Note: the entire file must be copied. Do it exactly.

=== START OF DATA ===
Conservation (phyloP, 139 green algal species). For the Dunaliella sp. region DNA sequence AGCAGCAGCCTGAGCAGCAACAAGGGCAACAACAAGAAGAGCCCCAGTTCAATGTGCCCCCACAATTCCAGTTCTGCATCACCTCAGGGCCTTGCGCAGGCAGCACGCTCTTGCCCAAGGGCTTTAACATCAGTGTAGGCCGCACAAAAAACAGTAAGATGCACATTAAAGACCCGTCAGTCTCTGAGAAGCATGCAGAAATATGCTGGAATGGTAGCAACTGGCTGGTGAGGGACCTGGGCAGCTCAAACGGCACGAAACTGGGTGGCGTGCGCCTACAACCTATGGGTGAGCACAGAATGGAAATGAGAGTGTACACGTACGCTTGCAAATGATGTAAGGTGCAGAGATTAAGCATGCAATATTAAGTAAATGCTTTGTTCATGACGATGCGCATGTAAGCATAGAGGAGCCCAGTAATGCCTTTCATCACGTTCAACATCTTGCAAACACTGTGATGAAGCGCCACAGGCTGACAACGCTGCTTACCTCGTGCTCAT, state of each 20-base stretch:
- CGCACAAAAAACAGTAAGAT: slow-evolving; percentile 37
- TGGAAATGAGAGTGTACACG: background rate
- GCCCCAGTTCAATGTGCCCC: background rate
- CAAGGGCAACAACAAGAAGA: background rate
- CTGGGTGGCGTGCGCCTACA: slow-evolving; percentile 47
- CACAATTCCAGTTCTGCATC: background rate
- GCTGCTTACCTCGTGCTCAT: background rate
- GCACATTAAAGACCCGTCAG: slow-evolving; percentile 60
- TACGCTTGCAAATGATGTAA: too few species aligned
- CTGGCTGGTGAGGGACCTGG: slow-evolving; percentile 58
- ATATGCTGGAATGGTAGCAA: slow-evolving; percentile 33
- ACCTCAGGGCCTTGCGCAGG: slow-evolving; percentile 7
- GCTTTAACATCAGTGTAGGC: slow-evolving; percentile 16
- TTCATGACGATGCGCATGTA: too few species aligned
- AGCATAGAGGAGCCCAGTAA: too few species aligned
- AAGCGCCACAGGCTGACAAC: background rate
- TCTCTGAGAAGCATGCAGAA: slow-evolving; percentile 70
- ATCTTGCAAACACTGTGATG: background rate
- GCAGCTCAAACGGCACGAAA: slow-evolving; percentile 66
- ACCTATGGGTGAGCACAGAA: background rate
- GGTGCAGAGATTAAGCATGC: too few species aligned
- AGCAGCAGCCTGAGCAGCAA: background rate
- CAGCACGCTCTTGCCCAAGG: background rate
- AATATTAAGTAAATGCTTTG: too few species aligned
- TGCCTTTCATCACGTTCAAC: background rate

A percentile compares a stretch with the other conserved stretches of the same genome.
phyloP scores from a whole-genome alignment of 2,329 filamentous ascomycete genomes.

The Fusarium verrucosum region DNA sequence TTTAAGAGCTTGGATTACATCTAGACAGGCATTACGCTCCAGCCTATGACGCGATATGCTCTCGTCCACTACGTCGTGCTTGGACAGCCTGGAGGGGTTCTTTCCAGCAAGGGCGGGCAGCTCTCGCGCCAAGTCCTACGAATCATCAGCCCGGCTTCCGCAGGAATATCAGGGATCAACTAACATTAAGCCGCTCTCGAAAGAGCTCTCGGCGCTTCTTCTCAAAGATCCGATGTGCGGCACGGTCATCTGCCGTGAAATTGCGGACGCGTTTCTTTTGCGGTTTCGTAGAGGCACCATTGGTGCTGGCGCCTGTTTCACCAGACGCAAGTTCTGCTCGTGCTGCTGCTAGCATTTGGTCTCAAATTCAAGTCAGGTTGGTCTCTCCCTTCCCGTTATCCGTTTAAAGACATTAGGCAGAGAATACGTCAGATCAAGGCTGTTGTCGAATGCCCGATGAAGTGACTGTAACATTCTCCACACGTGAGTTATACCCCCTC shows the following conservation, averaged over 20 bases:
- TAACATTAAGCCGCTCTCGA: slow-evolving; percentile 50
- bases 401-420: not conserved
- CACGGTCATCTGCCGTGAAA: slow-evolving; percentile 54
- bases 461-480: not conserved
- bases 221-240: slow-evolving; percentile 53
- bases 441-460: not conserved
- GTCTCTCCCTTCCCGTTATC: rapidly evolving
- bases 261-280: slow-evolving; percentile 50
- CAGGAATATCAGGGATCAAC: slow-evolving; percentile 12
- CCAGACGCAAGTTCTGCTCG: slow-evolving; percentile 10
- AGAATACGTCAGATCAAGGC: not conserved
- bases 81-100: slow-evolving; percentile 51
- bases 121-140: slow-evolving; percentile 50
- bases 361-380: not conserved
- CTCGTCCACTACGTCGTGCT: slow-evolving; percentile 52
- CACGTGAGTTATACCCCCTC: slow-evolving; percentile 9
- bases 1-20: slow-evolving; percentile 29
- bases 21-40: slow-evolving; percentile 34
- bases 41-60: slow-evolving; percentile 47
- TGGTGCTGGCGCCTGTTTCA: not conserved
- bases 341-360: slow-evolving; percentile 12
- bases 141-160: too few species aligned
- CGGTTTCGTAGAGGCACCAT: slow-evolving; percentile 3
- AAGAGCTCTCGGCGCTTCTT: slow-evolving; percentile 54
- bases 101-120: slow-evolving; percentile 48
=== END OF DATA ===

Conservation (phyloP, 139 green algal species). For the Dunaliella sp. region DNA sequence AGCAGCAGCCTGAGCAGCAACAAGGGCAACAACAAGAAGAGCCCCAGTTCAATGTGCCCCCACAATTCCAGTTCTGCATCACCTCAGGGCCTTGCGCAGGCAGCACGCTCTTGCCCAAGGGCTTTAACATCAGTGTAGGCCGCACAAAAAACAGTAAGATGCACATTAAAGACCCGTCAGTCTCTGAGAAGCATGCAGAAATATGCTGGAATGGTAGCAACTGGCTGGTGAGGGACCTGGGCAGCTCAAACGGCACGAAACTGGGTGGCGTGCGCCTACAACCTATGGGTGAGCACAGAATGGAAATGAGAGTGTACACGTACGCTTGCAAATGATGTAAGGTGCAGAGATTAAGCATGCAATATTAAGTAAATGCTTTGTTCATGACGATGCGCATGTAAGCATAGAGGAGCCCAGTAATGCCTTTCATCACGTTCAACATCTTGCAAACACTGTGATGAAGCGCCACAGGCTGACAACGCTGCTTACCTCGTGCTCAT, state of each 20-base stretch:
- CGCACAAAAAACAGTAAGAT: slow-evolving; percentile 37
- TGGAAATGAGAGTGTACACG: background rate
- GCCCCAGTTCAATGTGCCCC: background rate
- CAAGGGCAACAACAAGAAGA: background rate
- CTGGGTGGCGTGCGCCTACA: slow-evolving; percentile 47
- CACAATTCCAGTTCTGCATC: background rate
- GCTGCTTACCTCGTGCTCAT: background rate
- GCACATTAAAGACCCGTCAG: slow-evolving; percentile 60
- TACGCTTGCAAATGATGTAA: too few species aligned
- CTGGCTGGTGAGGGACCTGG: slow-evolving; percentile 58
- ATATGCTGGAATGGTAGCAA: slow-evolving; percentile 33
- ACCTCAGGGCCTTGCGCAGG: slow-evolving; percentile 7
- GCTTTAACATCAGTGTAGGC: slow-evolving; percentile 16
- TTCATGACGATGCGCATGTA: too few species aligned
- AGCATAGAGGAGCCCAGTAA: too few species aligned
- AAGCGCCACAGGCTGACAAC: background rate
- TCTCTGAGAAGCATGCAGAA: slow-evolving; percentile 70
- ATCTTGCAAACACTGTGATG: background rate
- GCAGCTCAAACGGCACGAAA: slow-evolving; percentile 66
- ACCTATGGGTGAGCACAGAA: background rate
- GGTGCAGAGATTAAGCATGC: too few species aligned
- AGCAGCAGCCTGAGCAGCAA: background rate
- CAGCACGCTCTTGCCCAAGG: background rate
- AATATTAAGTAAATGCTTTG: too few species aligned
- TGCCTTTCATCACGTTCAAC: background rate

A percentile compares a stretch with the other conserved stretches of the same genome.
phyloP scores from a whole-genome alignment of 2,329 filamentous ascomycete genomes.

The Fusarium verrucosum region DNA sequence TTTAAGAGCTTGGATTACATCTAGACAGGCATTACGCTCCAGCCTATGACGCGATATGCTCTCGTCCACTACGTCGTGCTTGGACAGCCTGGAGGGGTTCTTTCCAGCAAGGGCGGGCAGCTCTCGCGCCAAGTCCTACGAATCATCAGCCCGGCTTCCGCAGGAATATCAGGGATCAACTAACATTAAGCCGCTCTCGAAAGAGCTCTCGGCGCTTCTTCTCAAAGATCCGATGTGCGGCACGGTCATCTGCCGTGAAATTGCGGACGCGTTTCTTTTGCGGTTTCGTAGAGGCACCATTGGTGCTGGCGCCTGTTTCACCAGACGCAAGTTCTGCTCGTGCTGCTGCTAGCATTTGGTCTCAAATTCAAGTCAGGTTGGTCTCTCCCTTCCCGTTATCCGTTTAAAGACATTAGGCAGAGAATACGTCAGATCAAGGCTGTTGTCGAATGCCCGATGAAGTGACTGTAACATTCTCCACACGTGAGTTATACCCCCTC shows the following conservation, averaged over 20 bases:
- TAACATTAAGCCGCTCTCGA: slow-evolving; percentile 50
- bases 401-420: not conserved
- CACGGTCATCTGCCGTGAAA: slow-evolving; percentile 54
- bases 461-480: not conserved
- bases 221-240: slow-evolving; percentile 53
- bases 441-460: not conserved
- GTCTCTCCCTTCCCGTTATC: rapidly evolving
- bases 261-280: slow-evolving; percentile 50
- CAGGAATATCAGGGATCAAC: slow-evolving; percentile 12
- CCAGACGCAAGTTCTGCTCG: slow-evolving; percentile 10
- AGAATACGTCAGATCAAGGC: not conserved
- bases 81-100: slow-evolving; percentile 51
- bases 121-140: slow-evolving; percentile 50
- bases 361-380: not conserved
- CTCGTCCACTACGTCGTGCT: slow-evolving; percentile 52
- CACGTGAGTTATACCCCCTC: slow-evolving; percentile 9
- bases 1-20: slow-evolving; percentile 29
- bases 21-40: slow-evolving; percentile 34
- bases 41-60: slow-evolving; percentile 47
- TGGTGCTGGCGCCTGTTTCA: not conserved
- bases 341-360: slow-evolving; percentile 12
- bases 141-160: too few species aligned
- CGGTTTCGTAGAGGCACCAT: slow-evolving; percentile 3
- AAGAGCTCTCGGCGCTTCTT: slow-evolving; percentile 54
- bases 101-120: slow-evolving; percentile 48